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That's an interesting comment. I've long held the view, particularly in the smaller scales, that modelling is a form of impressionism. We create the impression of something that looks correct to the viewer but does not contain every nut and bolt, or leaf on a tree, of the original. Sometimes an approach that is different to how the original is made may result in a better scaled down appearance. For example, not modelling individual leaves on a tree, but using something that has the correct texture.

Many seem to refer to this approach as "normal viewing distance", which to me seems to discredit the skill and artistic content in the model, instead sounding like another phrase for "that'll do"

 

Jo

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Well, I've been a busy boy: construction of the Lap Steel has been completed and now I have to finish sanding it down. Then comes the fun stuff: sealing the wood, painting it (I'll be using gloss red for the body, gloss black for the front of the headstock and scratch plate) apply homemade transfers (the logo, guitar name and fretboard markers) and then wire it up. If all goes well, I'll have a usable lap steel in about two to three weeks.

 

So here are photos of progress to date:

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The guitar will be finished in red (possibly "candy apple red" or Ferrari red or similar)

 

Now I'd like to draw upon the collected RMWeb wisdom: The game plan is to use some sort of undercoat (thoughts? suggestions?) followed by the paint (gloss red for the body, gloss black for the front of the headstock and the scratch plate), apply the transfers (logo, guitar name, fretboard markers) then finish with a few coats of clear acrylic (lacquer? varnish). Do any RMWebbers who have worked in wood/with wood have any thoughts, suggestions or comments about finishing? The centre piece of the guitar is oak, whilst the wings and the trim is softwood of some kind (no idea what, it was scrap - possibly pine or ash)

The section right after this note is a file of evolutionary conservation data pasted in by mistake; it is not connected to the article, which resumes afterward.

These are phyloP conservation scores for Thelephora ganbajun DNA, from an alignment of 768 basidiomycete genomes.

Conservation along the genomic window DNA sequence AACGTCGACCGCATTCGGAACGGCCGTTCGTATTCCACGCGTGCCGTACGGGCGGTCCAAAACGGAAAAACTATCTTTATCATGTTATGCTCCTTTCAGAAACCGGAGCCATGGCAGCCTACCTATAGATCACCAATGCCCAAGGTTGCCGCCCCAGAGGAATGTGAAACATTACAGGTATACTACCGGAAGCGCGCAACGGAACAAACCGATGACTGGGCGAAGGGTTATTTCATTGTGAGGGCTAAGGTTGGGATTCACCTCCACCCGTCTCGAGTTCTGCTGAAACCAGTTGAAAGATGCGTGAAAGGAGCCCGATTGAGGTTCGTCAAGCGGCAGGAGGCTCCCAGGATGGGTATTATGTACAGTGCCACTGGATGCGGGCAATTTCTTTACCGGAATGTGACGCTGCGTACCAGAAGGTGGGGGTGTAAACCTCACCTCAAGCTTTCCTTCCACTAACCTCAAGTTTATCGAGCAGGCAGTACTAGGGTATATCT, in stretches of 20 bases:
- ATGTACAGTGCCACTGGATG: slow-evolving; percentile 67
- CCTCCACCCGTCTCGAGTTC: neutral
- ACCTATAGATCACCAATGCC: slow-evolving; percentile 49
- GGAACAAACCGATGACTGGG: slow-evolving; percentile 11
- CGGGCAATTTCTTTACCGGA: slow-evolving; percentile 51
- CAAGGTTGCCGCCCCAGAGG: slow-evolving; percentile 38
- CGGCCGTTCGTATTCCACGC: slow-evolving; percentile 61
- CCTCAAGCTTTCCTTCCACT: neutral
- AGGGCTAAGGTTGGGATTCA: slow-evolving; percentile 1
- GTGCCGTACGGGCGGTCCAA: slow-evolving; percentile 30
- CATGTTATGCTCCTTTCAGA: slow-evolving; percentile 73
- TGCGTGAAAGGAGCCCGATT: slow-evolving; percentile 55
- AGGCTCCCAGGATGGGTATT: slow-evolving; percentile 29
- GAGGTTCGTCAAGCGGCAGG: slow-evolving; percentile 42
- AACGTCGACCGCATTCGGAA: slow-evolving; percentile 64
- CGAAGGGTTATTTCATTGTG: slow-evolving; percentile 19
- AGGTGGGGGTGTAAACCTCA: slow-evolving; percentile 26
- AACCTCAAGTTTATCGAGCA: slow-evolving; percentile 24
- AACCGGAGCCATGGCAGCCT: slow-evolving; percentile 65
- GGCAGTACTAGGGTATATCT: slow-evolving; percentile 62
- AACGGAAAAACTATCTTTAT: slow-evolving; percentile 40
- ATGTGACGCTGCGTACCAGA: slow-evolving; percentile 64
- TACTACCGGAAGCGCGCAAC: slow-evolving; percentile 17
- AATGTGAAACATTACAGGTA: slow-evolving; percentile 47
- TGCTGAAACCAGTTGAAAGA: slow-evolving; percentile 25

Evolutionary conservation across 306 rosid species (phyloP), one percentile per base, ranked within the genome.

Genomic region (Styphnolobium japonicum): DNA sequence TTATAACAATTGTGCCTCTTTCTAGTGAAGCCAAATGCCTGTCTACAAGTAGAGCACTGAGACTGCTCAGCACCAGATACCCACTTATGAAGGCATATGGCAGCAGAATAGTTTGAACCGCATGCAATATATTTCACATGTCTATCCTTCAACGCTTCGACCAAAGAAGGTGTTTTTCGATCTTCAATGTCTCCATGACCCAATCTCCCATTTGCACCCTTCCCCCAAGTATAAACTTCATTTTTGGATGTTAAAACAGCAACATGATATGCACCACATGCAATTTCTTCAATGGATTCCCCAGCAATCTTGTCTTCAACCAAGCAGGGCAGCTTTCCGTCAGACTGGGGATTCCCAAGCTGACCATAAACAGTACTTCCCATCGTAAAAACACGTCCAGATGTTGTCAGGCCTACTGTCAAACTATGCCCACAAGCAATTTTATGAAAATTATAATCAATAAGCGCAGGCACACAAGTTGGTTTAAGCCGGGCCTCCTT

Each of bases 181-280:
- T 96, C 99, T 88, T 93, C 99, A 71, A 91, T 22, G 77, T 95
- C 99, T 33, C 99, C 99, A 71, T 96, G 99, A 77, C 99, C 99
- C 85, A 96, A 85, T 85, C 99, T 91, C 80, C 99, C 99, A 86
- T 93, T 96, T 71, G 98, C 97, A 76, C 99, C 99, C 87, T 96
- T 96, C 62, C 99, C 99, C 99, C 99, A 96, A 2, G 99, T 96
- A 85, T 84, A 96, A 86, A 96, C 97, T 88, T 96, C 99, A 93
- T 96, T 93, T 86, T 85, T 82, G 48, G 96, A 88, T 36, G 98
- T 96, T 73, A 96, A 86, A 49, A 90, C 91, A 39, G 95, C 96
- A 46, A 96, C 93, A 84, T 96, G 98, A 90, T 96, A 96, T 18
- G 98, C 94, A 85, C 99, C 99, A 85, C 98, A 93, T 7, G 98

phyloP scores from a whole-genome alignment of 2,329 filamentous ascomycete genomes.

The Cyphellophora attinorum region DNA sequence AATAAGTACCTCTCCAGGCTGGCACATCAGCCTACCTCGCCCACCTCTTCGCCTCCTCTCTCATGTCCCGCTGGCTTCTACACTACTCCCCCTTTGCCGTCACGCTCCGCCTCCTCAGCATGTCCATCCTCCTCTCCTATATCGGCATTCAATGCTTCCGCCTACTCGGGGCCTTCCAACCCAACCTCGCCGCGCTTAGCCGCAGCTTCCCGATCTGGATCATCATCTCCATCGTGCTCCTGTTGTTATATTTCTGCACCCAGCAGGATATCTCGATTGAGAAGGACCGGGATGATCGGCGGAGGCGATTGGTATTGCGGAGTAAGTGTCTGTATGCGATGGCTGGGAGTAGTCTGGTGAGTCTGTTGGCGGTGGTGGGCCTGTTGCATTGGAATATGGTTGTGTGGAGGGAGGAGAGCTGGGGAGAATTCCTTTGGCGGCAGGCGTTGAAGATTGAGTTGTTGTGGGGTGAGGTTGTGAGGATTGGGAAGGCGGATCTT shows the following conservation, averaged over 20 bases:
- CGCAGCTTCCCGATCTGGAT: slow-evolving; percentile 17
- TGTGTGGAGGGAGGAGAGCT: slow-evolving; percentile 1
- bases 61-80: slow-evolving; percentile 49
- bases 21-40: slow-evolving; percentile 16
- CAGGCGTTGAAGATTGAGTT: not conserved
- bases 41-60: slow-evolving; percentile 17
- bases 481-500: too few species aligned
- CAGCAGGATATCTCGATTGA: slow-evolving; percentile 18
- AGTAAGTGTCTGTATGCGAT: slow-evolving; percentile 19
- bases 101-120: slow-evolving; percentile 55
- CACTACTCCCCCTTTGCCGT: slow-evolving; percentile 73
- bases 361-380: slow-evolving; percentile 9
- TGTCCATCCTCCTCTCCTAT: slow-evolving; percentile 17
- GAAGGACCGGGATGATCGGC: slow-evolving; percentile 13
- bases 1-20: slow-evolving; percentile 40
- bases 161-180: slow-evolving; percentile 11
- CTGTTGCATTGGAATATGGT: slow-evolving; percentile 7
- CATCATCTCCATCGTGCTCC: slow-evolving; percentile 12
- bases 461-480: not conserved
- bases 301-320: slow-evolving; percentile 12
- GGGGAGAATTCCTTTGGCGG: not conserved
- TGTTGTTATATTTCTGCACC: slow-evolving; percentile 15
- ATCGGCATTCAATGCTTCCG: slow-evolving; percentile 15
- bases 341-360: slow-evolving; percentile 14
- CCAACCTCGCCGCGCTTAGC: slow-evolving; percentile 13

Many Thanks, folks

 

iD

Edited by iL Dottore
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  • 1 month later...

been quite on here but not modelling wise

 

first new project  Thundermodels 1:35 Scammell Pioneer being finished as a tackle wagon for Wynns

 

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inside the cab

 

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gardener engine

 

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second project

 

Tamyia 1:350 Tirpitz with photoetch parts, wood deck and metal barrels

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kit and the extras

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wood deck

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left side of tirpitz

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metal barrels on the turrets with homemade blast bags

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so far on it with oneside of camo on the hull

 

 

Mark

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Well not modelling exactly, but itll help with things that require oiling for my large scale work.

An old oil can I spent an hour this evening cleaning and scrubbing off 50 years of grease, grime, and ceiling insulation.

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Ive some how took a fancy to Wynns stuff Jo,  this is my 6th wynns model ive built   as for the decals  I would either have them made as no one makes 1:35 scale ones or so the basic lettering free handed or with a stencil

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these are the ones ive done

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Airfix AEC Matador

 

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Matchbox Diamond T

 

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Scammell Pioneer with removeable ballast box

 

 

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Thornycroft Amazon crane